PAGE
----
Across the globe there is a wide assortment of environments. From the searing heat of Africa’s desert to the numbing cold of Antarctica’s wide open expanse. Within these extreme environments, as well as relatively calm ones, there are certain species that have evolved extreme adaptations to eke out an existence there.
Probably the most well-known is that of the male emperor penguin from Antarctica. Emperor penguins breed throughout the Antarctic winter, 200 kilometers from open water. After the female lays her single egg she must return to the sea to feed and so passes her egg gently to her mate. The male than incubates the egg within a flap of skin located just above his feet; there it is protected from the harsh environment. For the next 64 days male emperor penguins huddle together to preserve heat while the temperatures plunge to -40°C. During this period they are also without food, waiting for the females to return. Even without food for themselves for 115 days they must provide nourishment to the young once they hatch, they do this by regurgitating a curd-like substance. All for the continuation of a species.
Over 50 species of seahorses display an amazingly unique adaptation to the animal world. Male seahorses are equipped with a brood pouch on their ventral (front) side. When mating the female deposits her eggs in the males pouch which the male then internally fertilizes. The male carries the eggs for two to four weeks and goes through muscular contractions to expel the young, emerging fully developed, miniature seahorses in the water.
In the deserts of North America lives the only bird in the world that sees out the winter by sleeping. The common poorwill was the first bird known to go torpid, allowing its metabolic rate to drop below normal so that it uses less energy. Its body temperature drops from a normal 40°C to 5°C allowing them to torpor for as long as 100 days. Along with its ability to torpor its grey and black patterned feathers camouflage among the rocks and scrub of its native habitat.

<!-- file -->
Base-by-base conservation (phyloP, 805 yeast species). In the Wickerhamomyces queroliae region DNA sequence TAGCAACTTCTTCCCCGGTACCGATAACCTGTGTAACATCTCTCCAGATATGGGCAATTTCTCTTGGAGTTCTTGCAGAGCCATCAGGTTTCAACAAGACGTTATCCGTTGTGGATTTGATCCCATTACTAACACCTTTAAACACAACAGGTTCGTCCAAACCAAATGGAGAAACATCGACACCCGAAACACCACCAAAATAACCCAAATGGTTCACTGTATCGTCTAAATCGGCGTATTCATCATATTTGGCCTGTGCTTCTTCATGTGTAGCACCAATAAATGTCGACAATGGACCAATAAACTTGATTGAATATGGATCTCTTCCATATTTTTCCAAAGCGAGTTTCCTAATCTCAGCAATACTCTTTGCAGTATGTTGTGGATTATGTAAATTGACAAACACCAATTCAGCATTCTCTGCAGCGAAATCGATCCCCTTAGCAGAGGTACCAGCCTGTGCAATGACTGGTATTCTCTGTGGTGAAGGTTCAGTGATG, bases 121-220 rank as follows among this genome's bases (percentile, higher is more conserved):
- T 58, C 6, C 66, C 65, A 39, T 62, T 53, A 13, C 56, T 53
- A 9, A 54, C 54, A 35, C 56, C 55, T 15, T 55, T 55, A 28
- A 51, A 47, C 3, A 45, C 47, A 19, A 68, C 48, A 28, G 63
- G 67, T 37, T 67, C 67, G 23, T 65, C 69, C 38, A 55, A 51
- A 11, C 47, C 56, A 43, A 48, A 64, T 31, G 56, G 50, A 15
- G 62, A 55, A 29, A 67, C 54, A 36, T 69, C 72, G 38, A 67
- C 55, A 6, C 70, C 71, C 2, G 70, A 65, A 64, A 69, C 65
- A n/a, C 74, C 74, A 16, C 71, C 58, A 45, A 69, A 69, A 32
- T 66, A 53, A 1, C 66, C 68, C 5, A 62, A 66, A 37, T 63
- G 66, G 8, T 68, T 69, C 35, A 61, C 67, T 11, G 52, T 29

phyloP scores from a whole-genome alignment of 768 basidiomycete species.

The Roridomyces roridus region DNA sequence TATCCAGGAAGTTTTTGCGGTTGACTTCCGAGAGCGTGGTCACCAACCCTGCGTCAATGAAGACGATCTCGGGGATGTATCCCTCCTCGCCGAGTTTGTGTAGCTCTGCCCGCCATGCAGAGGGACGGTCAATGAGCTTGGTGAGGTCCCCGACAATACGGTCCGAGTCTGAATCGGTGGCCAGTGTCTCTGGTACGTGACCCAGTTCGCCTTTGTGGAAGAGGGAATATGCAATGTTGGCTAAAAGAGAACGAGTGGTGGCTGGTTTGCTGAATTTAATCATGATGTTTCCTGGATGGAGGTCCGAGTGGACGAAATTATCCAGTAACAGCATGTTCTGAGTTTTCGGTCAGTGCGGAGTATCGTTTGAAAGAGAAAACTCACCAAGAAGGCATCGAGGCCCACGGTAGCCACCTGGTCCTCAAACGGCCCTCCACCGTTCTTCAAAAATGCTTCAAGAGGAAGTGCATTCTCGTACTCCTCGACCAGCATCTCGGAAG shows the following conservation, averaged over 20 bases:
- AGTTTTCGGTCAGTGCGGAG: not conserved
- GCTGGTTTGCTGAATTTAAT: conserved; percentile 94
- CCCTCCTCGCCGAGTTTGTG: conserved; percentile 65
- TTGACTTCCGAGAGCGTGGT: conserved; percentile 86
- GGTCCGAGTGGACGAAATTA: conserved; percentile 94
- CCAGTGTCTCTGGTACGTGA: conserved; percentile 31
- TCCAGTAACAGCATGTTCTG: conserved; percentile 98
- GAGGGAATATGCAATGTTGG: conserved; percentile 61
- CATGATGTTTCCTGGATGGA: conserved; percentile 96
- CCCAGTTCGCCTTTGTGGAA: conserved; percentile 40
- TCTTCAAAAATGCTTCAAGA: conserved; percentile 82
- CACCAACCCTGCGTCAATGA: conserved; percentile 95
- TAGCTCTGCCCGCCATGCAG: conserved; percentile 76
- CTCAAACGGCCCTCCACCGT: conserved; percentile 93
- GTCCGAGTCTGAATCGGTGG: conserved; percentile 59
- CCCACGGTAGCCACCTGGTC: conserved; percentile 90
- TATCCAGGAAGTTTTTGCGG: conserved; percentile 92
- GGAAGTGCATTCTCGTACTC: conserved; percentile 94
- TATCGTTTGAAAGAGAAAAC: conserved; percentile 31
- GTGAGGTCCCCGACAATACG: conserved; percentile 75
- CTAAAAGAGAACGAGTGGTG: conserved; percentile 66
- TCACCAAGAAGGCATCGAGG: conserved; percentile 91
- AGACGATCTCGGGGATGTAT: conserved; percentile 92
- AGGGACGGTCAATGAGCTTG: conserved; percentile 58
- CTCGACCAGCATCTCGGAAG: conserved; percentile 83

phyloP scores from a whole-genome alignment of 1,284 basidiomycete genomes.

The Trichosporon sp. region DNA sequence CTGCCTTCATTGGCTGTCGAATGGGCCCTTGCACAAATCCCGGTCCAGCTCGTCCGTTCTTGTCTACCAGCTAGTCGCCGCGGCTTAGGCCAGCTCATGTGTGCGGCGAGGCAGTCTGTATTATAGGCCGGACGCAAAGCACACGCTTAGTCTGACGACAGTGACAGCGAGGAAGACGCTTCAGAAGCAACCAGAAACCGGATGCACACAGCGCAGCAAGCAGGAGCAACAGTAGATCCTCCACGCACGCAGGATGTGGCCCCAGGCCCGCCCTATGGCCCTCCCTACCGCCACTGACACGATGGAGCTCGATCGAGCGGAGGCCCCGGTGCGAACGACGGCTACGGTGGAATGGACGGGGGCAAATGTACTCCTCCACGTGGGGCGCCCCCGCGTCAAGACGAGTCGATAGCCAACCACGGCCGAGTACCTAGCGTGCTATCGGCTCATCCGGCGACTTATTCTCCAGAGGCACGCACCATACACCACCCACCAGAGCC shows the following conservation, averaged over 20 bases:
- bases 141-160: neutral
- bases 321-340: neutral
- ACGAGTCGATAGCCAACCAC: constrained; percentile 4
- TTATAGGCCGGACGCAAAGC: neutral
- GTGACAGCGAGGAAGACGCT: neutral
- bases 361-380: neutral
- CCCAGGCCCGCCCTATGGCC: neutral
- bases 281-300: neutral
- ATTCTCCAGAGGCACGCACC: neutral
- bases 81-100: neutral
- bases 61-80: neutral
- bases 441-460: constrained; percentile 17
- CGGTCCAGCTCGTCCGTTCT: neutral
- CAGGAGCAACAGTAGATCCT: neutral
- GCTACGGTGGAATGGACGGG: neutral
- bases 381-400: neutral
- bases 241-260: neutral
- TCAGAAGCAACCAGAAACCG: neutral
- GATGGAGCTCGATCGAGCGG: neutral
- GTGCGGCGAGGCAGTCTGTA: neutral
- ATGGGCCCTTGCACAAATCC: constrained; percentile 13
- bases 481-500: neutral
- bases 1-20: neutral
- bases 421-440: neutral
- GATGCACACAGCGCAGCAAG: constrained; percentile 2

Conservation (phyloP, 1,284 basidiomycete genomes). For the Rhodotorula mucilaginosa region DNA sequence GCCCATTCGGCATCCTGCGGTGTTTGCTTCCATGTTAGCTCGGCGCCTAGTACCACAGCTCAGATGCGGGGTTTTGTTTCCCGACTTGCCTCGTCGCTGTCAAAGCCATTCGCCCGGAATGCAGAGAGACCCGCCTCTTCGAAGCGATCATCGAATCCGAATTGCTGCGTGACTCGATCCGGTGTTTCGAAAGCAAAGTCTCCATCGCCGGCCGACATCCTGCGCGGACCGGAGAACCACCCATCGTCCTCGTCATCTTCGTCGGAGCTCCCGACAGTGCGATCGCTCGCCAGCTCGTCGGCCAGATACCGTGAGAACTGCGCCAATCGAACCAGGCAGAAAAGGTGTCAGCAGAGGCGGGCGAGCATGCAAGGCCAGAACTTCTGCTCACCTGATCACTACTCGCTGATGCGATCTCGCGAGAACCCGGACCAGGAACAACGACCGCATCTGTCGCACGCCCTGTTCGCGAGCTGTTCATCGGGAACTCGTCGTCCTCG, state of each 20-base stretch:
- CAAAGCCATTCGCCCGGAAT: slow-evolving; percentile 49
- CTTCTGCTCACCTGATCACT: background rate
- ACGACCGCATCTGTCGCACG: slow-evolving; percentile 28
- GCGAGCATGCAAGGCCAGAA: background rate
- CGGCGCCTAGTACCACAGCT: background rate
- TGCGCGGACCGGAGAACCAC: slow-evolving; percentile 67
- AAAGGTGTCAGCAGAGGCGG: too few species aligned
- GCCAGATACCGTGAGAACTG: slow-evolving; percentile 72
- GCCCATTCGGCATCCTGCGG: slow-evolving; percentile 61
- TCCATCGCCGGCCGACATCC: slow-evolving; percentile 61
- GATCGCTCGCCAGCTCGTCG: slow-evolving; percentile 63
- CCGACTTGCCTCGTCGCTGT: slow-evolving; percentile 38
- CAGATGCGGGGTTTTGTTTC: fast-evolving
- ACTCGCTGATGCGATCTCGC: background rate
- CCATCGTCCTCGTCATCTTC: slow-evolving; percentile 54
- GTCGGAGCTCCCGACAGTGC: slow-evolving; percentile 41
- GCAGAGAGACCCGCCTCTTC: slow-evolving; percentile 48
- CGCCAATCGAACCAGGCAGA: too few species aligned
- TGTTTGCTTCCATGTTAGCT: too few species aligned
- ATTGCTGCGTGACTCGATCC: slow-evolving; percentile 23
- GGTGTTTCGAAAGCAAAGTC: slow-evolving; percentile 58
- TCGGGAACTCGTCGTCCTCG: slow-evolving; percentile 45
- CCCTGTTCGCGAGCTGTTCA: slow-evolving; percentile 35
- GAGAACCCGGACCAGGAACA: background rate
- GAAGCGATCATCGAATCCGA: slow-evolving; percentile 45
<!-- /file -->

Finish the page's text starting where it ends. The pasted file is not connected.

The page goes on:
Another bird with an extreme adaptation is the hooded pitohui from New Guinea. It wasn’t noticed until 1989 that its plumage is poisonous. Scientists believe it acquires the poison from part of its diet, the Choresine beetles of the Melyrdae family. The toxin in the hooded pitohui feathers is the same neurotoxin found on the skin of poisonous frogs in South America.
Another extreme animal is the common wood frog. This species of amphibian displays a rare trait called freeze tolerance. When temperatures drop the common wood frog becomes what may appear to be a frog-shaped ice cube. Two-thirds of their body is water and so freezes, its heart and brain cease to function, its breathing stops and for all practical purposes you’d assume the frog was dead. The frog’s metabolism slows to a crawl and its body temperature falls to between -6°C and -1°C, any lower they cannot survive. The common wood frog’s key to survival is a natural antifreeze that prevents their cells from dehydrating excessively. Glucose produced by their liver limits ice from forming in the body. When thawing begins the frog thaws from the interior out, this process takes place over a period of several hours. The heart is the first to thaw followed by the brain. Why do frogs freeze? Scientists believe this adaptation is related to their reproductive strategy because most freeze tolerant species like to breed early in spring, having this extreme adaptation allows them to thaw quickly and be ready to breed.
Animals deploy a variety of mechanisms to deal with the cold, some hibernate and others migrate. Sometimes adaptations develops for other reasons such as diet, habitat, or relations between the sexes. But what it all comes down to is survival, as Darwin said, ‘survival of the fittest’, or the animal that has best adapted to its environment.